Once assimilated, N is part of several metabolic processes in plants, mainly for photosynthesis, which is directly related to the N status in the plant, since about 80 % of N in the leaves is contained in chlorophyll and in rubisco (Field and Mooney, 1986; Langsdorf et al, 2000). Thus, N deficiency leads to a drop of the photosynthetic potential of plants, causing reduced growth and oxidative stress (Lima et al., 2000).

Thus, it is expected that fluctuations in the supply of N will induce morphological, physiological and molecular changes at different intensities and velocities heretofore unknown to the Eucalyptus. The purpose of this study was to evaluate changes in growth, nutritional status, photosynthesis and gene expression, which can serve as biomarkers of the N status of four eucalypt clones in response to N omission and resupply.


The experiment was conducted in a greenhouse with a mean temperature of 29 °C. Seedlings of four approximately 45-day-old Eucalyptus clones (I-042, I-144, VM-01 and 386) were used. Clone VM-01 is a Eucalyptus urophylla vs E. camaldulensis hybrid, and the others were hybrids of Eucalyptus urophylla vs E. grandis. The seedlings were placed in polyethylene pots with 14 L of Clark (1982) nutrient solution modified by Locatelli et al. (1984), for 60 d. Thereafter, two nutritional treatments were applied: 1) solution with continuous presence (control) of N and 2) solution with N omission (weeks 1, 2 and 3) and subsequent resupply (weeks 4 and 5). The constantly aerated nutrient solution was exchanged weekly, and the pH was adjusted daily to 5.5, using 1 mol L-1 HCl or NaOH. The experiment was arranged in a randomized block design with four replications per treatment, with a total of 48 experimental units, consisting of one pot with three plants.

Net photosynthesis and photochemical dissipation

Net photosynthesis (A) and chlorophyll a fluorescence (Chl a) were assessed five times (weeks 1 to 5) in one young fully expanded leaf (leaf diagnosis) per plant. The measurements of A were performed between 8:00 and 11:00 am, with an infrared gas analyzer (IRGA; LI-6400XT; LI-COR Inc., Lincoln Nebraska, USA). The photosynthetically active radiation (PAR) was constant at 1,400 μmol m-2 s-1, predetermined in luminous curves for these clones, at an atmospheric CO2 concentration of about 390 μmol mol-1, environment temperature 25 to 29 °C, leaf temperature 22 °C, and air humidity 45 to 58 %. With the same device, equipped with a fluorometer, the fluorescence of Chl a was measured, obtaining the data of the dark and light phases of fluorescence. We decided to present only the data of the effective quantum yield of photochemical energy conversion in photosystem II - FSIIII = (Fm'-F)/Fm') (Genty et al., 1989; Hendrickson et al., 2004), where F is the fluorescence of a light-adapted sample before the saturation pulse and Fm' is the maximal fluorescence of a light-adapted sample (Fm').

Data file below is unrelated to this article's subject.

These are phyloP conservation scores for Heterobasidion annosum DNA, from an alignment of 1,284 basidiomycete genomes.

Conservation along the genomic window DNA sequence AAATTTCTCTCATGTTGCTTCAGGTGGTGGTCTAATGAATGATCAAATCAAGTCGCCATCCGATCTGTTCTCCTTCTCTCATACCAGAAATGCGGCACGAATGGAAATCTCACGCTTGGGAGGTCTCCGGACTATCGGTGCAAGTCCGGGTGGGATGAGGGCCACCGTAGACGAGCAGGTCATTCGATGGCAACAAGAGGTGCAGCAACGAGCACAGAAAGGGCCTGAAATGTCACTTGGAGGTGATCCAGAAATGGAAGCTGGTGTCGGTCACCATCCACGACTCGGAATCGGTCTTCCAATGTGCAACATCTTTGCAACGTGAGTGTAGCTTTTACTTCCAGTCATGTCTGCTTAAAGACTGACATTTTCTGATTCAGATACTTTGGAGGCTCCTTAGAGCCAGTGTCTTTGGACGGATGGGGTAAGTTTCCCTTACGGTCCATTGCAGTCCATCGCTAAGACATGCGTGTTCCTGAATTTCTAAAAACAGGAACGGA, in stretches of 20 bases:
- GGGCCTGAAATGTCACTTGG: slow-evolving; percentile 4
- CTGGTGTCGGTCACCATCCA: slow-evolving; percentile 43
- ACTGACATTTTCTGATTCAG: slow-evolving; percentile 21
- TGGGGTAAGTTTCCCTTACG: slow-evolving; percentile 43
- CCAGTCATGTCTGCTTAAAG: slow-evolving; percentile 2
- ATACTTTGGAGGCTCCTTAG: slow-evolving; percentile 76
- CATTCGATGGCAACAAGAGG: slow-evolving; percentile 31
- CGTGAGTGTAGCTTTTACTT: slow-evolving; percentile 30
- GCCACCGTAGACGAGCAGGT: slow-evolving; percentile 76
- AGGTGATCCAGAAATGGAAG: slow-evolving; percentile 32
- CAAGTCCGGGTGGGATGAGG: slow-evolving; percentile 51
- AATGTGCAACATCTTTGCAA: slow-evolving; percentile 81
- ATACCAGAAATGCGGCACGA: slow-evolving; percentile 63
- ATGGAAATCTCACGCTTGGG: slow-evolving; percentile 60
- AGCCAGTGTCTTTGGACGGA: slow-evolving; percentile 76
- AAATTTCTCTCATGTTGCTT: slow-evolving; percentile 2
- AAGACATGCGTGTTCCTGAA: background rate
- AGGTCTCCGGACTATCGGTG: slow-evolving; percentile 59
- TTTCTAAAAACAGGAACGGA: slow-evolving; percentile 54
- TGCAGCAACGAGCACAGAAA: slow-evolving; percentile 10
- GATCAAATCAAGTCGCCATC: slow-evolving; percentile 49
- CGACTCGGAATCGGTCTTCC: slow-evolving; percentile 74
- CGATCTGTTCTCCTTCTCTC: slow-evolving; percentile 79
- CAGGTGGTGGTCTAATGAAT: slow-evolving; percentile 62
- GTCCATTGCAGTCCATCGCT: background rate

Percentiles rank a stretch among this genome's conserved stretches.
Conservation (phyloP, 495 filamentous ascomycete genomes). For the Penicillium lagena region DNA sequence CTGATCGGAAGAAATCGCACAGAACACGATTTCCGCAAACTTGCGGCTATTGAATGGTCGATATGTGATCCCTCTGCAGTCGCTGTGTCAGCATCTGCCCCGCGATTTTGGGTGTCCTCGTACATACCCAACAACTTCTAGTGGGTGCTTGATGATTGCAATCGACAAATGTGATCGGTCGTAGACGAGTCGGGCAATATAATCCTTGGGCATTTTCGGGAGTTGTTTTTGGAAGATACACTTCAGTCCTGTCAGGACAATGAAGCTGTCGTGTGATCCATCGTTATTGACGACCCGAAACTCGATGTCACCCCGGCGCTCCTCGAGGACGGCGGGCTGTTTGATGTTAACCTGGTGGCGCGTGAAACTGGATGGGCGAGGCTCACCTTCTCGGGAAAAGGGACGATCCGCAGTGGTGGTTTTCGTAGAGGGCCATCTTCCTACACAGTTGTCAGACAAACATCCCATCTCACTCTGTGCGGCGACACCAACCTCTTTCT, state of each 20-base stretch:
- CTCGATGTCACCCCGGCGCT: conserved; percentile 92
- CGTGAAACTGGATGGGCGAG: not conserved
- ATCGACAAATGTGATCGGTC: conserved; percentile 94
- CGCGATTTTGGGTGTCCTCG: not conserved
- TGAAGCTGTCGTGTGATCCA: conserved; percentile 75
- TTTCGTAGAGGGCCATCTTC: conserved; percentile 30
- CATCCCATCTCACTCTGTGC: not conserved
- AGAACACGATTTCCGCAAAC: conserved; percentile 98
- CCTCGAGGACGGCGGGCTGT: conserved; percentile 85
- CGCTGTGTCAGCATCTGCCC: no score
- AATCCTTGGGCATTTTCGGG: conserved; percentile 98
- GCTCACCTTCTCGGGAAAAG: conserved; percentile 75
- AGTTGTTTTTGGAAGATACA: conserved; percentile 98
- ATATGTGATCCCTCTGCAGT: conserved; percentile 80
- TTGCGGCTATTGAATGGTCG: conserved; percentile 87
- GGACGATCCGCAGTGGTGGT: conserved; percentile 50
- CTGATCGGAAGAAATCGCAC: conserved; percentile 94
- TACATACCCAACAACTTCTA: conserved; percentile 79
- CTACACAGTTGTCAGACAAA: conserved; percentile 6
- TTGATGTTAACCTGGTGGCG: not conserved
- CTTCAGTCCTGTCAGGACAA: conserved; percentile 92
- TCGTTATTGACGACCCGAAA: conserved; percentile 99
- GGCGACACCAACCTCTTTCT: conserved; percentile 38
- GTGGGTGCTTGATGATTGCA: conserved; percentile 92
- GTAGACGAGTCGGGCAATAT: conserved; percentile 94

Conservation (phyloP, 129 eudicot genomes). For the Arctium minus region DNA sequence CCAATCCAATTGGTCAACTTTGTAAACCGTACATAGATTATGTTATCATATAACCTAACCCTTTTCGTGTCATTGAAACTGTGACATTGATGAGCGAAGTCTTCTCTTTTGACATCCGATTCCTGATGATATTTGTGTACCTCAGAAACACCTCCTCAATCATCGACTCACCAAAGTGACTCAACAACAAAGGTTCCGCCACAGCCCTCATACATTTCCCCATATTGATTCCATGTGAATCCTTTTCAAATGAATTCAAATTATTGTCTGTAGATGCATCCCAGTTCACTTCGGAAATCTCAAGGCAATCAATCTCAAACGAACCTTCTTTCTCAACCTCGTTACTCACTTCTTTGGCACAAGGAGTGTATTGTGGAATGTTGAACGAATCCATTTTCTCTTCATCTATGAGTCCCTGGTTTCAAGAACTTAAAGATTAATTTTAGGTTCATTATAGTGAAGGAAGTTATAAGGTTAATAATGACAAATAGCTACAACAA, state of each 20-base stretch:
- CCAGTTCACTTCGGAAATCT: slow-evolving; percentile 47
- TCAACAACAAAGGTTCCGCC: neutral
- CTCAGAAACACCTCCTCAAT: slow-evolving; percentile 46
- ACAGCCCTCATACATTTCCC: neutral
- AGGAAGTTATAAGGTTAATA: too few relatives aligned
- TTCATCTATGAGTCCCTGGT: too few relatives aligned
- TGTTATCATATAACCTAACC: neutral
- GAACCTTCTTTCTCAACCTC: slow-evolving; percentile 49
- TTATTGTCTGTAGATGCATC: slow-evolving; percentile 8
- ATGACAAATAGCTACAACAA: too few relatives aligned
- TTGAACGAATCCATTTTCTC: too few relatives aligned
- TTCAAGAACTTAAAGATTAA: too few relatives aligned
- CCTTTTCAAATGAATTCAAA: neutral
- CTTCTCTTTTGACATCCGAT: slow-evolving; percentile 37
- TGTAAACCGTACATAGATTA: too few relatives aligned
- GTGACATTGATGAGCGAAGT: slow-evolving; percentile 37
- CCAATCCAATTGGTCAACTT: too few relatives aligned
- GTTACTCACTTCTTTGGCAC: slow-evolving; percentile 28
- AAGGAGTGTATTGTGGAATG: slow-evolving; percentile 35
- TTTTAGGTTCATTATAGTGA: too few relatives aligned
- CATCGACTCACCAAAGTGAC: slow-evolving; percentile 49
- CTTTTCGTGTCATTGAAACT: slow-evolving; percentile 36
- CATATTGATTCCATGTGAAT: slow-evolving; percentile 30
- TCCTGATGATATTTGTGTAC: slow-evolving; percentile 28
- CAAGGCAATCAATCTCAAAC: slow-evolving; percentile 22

Photosynthetic pigments

The diagnostic leaf was collected in the form of discs (diameter 10 mm) and the weight was determined. One disc was subjected to pigment extraction in the dark and by heat, with CaCO3-saturated dimethyl sulfoxide (DMSO), for 2 h (Wellburn, 1994). The extracts were read by molecular absorption spectrometry (Thermo Scientific Evolution 60) to calculate the contents of chlorophyll a (Chl a), chlorophyll b (Chl b) and carotenoids.

Total nitrogen concentration and nutritional efficiency

Samples of eight diagnosis leafs were removed in the first, third, fourth, and fifth week and eight older leaves in the third and fifth week. At the end of the experiment, the plants were cut and separated in roots, stems and leaves, and separately dried, weighed and ground. These samples were subjected to sulfur digestion, followed by distillation and titration (Nelson and Sommers, 1973), to determine the total N concentration. From the N concentration and organ weight, the N concentrations in the plants were calculated, and the following nutritional efficiencies: a) nitrogen uptake efficiency (NUpE - mg g-1): N content per pot (in mg)/ root dry matter weight (g) - (Swiader et al., 1994); b) N use efficiency (NUsE - g2 g-1): (dry matter weight per pot)2 (in g2)/N content (in g) (Siddiqui and Glass, 1981). The relative N retranslocation index (NRetI - %) was also calculated [N concentration of the old leaf in the control treatment - N concentration of the old leaf in the N treatment (g kg-1)]/ N concentration of the old leaf in the control treatment [(g kg-1) × 100].

Other samples of diagnostic leaves and young roots were taken in the first, third, fourth and fifth week. These samples were frozen in liquid N2 and stored at -80 °C to assess the enzyme activity and gene expression.

Enzyme activity

The extraction was carried out (Radin, 1974; Cambraia et al., 1989) with modifications for Eucalyptus: leaf and root samples of 0.2 g were ground in liquid N2 in a mortar, with

0.2 g and 0.02 g PVPP (polyvinyl pyrrolidone), respectively. Then 2 mL extraction medium, consisting of 0.1 mol L-1 tris-HCl buffer; pH 8.1; 4 mmol L-1 NiSO4; 20 mmol L-1 reduced glutathione; and 20 μmol L-1 phenylmethanesulfonyl fluoride (PMSF) were added. The extracts were filtered and centrifuged at 15,000 g, for 15 min at 4 °C.